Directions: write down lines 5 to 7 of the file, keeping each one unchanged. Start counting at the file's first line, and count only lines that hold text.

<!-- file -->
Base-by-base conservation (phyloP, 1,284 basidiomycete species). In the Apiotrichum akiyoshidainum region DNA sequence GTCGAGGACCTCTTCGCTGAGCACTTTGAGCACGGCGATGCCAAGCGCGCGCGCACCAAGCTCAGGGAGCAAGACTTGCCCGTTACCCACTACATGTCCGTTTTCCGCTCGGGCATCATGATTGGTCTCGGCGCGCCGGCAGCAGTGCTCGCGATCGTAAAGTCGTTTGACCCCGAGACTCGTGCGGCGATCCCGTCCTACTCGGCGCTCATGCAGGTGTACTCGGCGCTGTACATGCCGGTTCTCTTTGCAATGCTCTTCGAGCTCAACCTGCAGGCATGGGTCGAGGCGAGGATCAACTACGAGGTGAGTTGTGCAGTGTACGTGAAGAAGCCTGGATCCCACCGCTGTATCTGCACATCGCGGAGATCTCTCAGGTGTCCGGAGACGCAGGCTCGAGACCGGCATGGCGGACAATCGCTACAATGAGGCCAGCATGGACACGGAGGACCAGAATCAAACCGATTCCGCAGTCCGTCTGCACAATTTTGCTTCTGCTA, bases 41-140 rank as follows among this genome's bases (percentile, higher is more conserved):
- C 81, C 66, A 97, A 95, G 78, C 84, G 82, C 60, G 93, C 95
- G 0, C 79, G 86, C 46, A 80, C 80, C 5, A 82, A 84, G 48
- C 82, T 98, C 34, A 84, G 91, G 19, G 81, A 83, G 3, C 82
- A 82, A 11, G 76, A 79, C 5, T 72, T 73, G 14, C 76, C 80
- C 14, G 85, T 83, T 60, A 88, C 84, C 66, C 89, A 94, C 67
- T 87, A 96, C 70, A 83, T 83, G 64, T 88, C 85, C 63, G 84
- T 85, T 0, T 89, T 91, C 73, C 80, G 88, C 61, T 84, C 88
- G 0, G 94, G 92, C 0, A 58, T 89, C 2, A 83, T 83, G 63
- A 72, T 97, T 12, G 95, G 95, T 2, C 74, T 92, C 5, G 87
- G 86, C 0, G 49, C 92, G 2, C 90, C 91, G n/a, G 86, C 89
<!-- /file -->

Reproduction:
- A 82, A 11, G 76, A 79, C 5, T 72, T 73, G 14, C 76, C 80
- C 14, G 85, T 83, T 60, A 88, C 84, C 66, C 89, A 94, C 67
- T 87, A 96, C 70, A 83, T 83, G 64, T 88, C 85, C 63, G 84